Most league bowlers aren’t 6’2. Most league bowlers don’t bowl over 120ks. They don’t scare you into submission and they definitely don’t threaten you to give them the wicket or they’ll knock your head off. Most bowlers aren’t Sankirth. Sankirth coming to bowl at you is all arms and limbs. He hunches over at the start of his run up as if that makes him look any smaller and as he picks up pace he straightens up fully to unleash that 6’2 frame on you. And before you realize the ball is out of his hands, it’s at your throat threatening to knock you over if you don’t get out of the way. If you managed to survive that without gloving through to the keeper or top edging to short fine leg, you either got hit or god was on your side and saved your life. If you are still there after the first ball, your audacity to exist at the crease knowing you don’t belong there will be corrected with a sharp yorker that’ll either knock down the stumps or crush your toes before the umpire puts you out of your misery for an LBW.

There’s more to Sankirth than just pace. Reducing him to just pace is unfair to how much thought he puts into his cricket. He’s smart, has the patience to set up the batsman and the skill to execute what he thinks. For a long limbed fast bowler he can either field at the boundary never dropping a catch or take diving catches fielding at short cover and point. And we haven’t even come to his batting yet. His long arms give him reach that changes a length ball to a full one. He can sweep, slog sweep and reverse sweep the same ball. He can hit you through covers, over mid off or out over mid wicket. He doesn’t mind running his runs even though he can score at will in boundaries.

Fani - The Fire

While Lions have red hot pace in Sankirth, we also have just red hot. If aggression had a face it’d be Fani. I have seen Fani’s batting improve from good to phenomenal. He sees the length early and pounces on it if it’s short. There are no half hearted shots in Fani’s batting. He swings the bat with all his might. While Laxman recommends not hitting the ball in anger, that is all Fani does. I remember the first good Fani innings. He hit 68 off 38 balls while chasing 221. We lost that game. An opposition player I was friends with told me after the game “Fani doesn’t know how to play spin”. True. Fani doesn’t know how to play spin. He doesn’t know how to hit the perfect cover drive, he doesn’t know his elbow needs to be straight and extended when he finishes the shot. There are a lot of things he doesn’t know. What he does know is how to score runs and score them fast. His shots may not be correct or beautiful to the eye. His batting is workman like. It’s ugly, it’s hurried, it’s batting that wouldn’t look out of place in a ring. He will hook your short balls, punch the back of length balls and jab at the full ones. What he won’t do is stop fighting.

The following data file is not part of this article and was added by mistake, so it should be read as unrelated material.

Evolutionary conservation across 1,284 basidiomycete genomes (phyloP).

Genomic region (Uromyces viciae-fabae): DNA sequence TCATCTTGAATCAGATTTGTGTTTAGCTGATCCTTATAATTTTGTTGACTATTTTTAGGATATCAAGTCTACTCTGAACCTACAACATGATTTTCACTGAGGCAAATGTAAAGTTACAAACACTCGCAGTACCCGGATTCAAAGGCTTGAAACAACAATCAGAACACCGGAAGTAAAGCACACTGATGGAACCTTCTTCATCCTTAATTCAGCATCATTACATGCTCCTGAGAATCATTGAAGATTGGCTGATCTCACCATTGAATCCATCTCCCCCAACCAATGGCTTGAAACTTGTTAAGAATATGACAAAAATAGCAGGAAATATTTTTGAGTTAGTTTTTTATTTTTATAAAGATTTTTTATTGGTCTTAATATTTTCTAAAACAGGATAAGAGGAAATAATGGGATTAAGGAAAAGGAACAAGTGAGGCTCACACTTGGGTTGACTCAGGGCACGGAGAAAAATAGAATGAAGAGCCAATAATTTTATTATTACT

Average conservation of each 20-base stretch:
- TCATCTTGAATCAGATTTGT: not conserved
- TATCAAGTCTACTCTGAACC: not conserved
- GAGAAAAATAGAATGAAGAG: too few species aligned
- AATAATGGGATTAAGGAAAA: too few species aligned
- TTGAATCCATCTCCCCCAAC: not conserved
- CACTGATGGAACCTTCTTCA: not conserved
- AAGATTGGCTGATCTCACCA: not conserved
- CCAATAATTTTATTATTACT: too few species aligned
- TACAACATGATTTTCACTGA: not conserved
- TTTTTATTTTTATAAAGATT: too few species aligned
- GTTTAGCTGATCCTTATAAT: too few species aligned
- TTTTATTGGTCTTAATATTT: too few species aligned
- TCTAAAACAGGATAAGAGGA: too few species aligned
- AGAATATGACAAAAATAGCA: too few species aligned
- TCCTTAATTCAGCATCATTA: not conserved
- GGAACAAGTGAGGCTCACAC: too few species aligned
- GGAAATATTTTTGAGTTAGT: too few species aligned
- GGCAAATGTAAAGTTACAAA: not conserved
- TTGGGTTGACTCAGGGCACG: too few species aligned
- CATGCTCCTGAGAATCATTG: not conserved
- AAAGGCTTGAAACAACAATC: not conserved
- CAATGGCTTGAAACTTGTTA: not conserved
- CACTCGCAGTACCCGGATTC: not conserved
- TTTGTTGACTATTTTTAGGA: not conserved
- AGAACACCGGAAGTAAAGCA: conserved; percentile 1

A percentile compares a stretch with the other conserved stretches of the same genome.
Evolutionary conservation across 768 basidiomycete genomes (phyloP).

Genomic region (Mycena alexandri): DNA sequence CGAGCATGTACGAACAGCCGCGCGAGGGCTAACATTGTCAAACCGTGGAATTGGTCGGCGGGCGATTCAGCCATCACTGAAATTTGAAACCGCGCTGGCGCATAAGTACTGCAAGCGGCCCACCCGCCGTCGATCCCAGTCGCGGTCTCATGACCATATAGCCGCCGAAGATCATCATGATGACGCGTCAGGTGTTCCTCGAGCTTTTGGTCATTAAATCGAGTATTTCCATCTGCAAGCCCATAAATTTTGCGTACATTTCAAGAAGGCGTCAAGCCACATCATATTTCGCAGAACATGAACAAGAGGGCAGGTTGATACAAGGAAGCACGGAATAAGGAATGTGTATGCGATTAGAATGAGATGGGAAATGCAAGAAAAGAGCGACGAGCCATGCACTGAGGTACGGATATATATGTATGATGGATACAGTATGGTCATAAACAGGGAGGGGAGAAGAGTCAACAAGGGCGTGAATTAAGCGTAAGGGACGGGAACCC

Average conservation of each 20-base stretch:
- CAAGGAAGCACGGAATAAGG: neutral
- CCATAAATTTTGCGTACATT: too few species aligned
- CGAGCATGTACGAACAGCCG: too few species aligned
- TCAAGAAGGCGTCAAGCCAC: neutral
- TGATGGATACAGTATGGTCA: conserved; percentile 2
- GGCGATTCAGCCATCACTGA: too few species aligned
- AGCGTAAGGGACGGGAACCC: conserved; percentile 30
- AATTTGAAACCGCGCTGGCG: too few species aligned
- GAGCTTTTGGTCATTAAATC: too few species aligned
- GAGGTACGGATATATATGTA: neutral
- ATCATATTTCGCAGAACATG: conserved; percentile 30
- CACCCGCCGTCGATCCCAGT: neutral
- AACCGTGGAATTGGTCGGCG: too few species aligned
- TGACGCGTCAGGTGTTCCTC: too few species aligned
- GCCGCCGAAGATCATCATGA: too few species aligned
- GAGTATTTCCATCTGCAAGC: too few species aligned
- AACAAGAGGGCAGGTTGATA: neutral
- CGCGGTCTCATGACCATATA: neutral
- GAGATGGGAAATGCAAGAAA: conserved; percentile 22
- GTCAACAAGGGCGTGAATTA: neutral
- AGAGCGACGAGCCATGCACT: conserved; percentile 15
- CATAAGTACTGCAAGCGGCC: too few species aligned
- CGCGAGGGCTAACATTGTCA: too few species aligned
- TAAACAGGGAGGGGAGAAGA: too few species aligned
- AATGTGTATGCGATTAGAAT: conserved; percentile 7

As effective as Fani’s batting has been in the past two years, it’s been his bowling performance that stands out to me. Fani’s bowling is rubbish on bad days. He hits the deck hard, bowls short, bowls wide, mixes in a slow delivery you can see coming from a mile away and flings down half volleys that deserved to be hit for sixes. On good days he’s unstoppable.

I want to tell you about this game in Oct 2019. We were relegated to Division B on the back of a terrible Spring and Summer seasons. Fani took over the captaincy and our aim was to get back to Div A by the end of the season. It was morning game in Russell Creek G7. Chilly October morning, little bit of cloud cover and we were put into bat. We forgot to get the stumps, so I drove down to Rama’s house to pick them up. By the time I got back half our batting was back in the pavilion. We were at 29/6 after 8 overs with 8 of those runs coming in extras. That was the first time I top scored for Lions with a 22 off 22 balls. With some handy hits from Nithin and Srikanth Anna we dragged the score to 87. 87 is a nothing score. It’s a score where teams just pack up their kit bags to leave early. This was a score we had to defend with just one dependable bowler in Pradeep. We’ve seen the opposition beat us with pace. We didn’t have pace. All we had was Nithin, who was was brilliant for three balls and pedestrian the rest of the time. And we had Fani. That 87 was a score that pushed us into a corner. It pushed Fani into a corner. And that’s when Fani is the most dangerous. That day Fani bowled 3 overs and gave away 6 runs and took 4 wickets. He only bowled 3 overs coz he didn’t have to bowl a fourth. He inspired the other bowlers, marshaled the fielders, set up aggressive fields and gave no inch. Ever dependable Pradeep Prabhu took 3 wickets for 10 runs off his 4 overs. Nithin, the most wayward of the pace bowlers, got the other three wickets in 3 overs at 23. The opposition was all out for 49 in 12 overs. Nithin bowled 16 wides that day. If not for his 3 wickets Fani would have killed him on the field that day.

That is what Fani is. He leads by example and doesn’t ask of you what he himself doesn’t do.

Vinny - The Grace

When Vinny bats, he does so with an elegance that reminds you of a perfectly orchestrated symphony. His stance at the crease is tall and lanky, his long arms allowing a reach that is at once graceful and menacing for the bowler. He always wants to bat one down, and why shouldn’t he? His batting is fluid, smooth as silk in the wind, with strokes that are breathtaking in their simplicity and execution. His sixes, particularly, are a thing of beauty. There’s no violence, no brute force; just languid arms and a smooth follow-through, as the ball sails past the boundary, its flight akin to silk billowing in a gentle breeze on a warm sunny day. Bowl too full, and he’ll strike you straight down the ground with an elegant drive; too short, and his pull shot to mid-wicket will leave you regretting the error. Bowlers find that there’s a very small margin of error when bowling to Vinny.